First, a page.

Semiconductor Manufacturing Equipment Spending Falls in 2012: Gartner

Among the major sectors, those more strongly driven by logic manufacturing, 28/20-nanometer (nm) processing and yield ramps-ups did better.

Worldwide semiconductor capital equipment spending totaled $37.8 billion in 2012, a 16.1 percent decline from 2011, as wafer-level manufacturing underperformed the market in 2012, pulled down by weakness in lithography and deposition, according to a report from IT research firm Gartner.

Applied Materials reclaimed the top spot in the market based on its relative strength in deposition and process control, capturing 14.4 percent of the market, though growth was down by 6.2 percent. Last year’s top performer, ASML, was pulled down to second place due to weakness in lithography and limited sales in extreme ultraviolet (EUV) market. The company currently holds 12.8 percent market share and growth declined an alarming 28 percent.

Similar to Applied, Tokyo Electron (TEL) benefited from its relative strength in the nonlithography sectors it serves, placing third with 11.1 percent market share, though growth also fell. Lam Research moved into the fourth position, up one spot from last year, thanks to its merger with Novellus Systems, and claimed 7.4 percent market share.

"Continued oversupply in dynamic random access memory (DRAM) and the shift to NAND into oversupply led to a reduced need for capacity," Klaus-Dieter Rinnen, managing vice president at Gartner, said in a statement. "Memory manufacturing-related purchases declined significantly. Logic-related spending provided only a weak counterforce, impacted by slowing overall semiconductor device demand in the second half of 2012 and bulging inventories. Consequently, manufacturing equipment sales realized a declining quarterly pattern, starting in the second quarter through the end of the year."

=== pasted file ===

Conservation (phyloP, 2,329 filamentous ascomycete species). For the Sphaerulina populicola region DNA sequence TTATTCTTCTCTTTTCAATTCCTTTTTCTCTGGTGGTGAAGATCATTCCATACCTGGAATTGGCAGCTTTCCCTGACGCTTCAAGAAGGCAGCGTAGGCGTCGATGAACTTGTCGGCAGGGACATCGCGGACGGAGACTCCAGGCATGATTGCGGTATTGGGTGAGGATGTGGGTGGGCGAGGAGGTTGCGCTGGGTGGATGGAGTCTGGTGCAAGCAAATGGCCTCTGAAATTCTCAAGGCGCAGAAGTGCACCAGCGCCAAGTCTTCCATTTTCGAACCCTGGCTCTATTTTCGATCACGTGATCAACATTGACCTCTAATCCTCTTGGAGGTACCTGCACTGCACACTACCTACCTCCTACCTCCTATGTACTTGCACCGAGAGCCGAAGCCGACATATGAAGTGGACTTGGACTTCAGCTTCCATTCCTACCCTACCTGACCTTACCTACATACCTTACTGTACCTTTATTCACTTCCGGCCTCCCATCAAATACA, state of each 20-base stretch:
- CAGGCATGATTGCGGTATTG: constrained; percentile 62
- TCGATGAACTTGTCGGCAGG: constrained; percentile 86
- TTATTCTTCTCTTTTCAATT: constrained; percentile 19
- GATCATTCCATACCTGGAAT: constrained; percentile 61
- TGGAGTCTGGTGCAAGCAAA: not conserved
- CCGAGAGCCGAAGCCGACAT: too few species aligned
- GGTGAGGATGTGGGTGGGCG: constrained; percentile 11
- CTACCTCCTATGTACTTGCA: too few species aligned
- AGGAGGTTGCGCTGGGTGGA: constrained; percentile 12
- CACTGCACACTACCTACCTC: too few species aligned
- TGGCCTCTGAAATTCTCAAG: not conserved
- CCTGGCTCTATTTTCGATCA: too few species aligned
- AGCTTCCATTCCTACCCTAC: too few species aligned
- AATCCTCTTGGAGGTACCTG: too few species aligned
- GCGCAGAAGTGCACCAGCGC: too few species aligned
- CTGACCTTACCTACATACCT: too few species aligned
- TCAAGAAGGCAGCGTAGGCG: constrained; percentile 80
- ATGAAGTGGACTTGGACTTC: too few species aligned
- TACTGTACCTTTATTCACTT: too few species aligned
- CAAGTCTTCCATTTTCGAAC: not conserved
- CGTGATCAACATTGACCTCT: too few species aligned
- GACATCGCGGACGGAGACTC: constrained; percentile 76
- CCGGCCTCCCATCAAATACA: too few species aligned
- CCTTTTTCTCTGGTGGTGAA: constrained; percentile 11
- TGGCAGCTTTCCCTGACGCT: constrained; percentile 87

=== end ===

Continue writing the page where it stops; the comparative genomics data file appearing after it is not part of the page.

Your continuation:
Among the major sectors, those more strongly driven by logic manufacturing, 28/20-nanometer (nm) processing and yield ramps-ups did better, the report noted. The back-end segment, and especially the wafer-level packaging (WLP)-related segments, outperformed the market. Within the process control segments, e-beam patterned wafer inspection saw the best performance, up 36 percent in 2012.

These segments were either tied to the relative strength of logic investments, such as advanced RF or system-on-chip (SoC) test equipment, or to the increasing popularity of bump, flip-chip and other WLP processes, such as stud bump bonding and wafer bonders for through-silicon vias (TSVs).

"Notable is the further rise of the sales share of the top 10 vendors, now approaching 70 percent, compared with 61 percent in 2008," Rinnen said. "The advance of these large players symbolizes losses of smaller players in the competitive race and an increasing market dependence on a few vendors in the equipment market."

According to the results of the study, the process control segments outperformed the total wafer fab equipment market as companies ramped up production at the 32/28 nm node and needed increased inspection and defect review tools to monitor increasingly complex processes.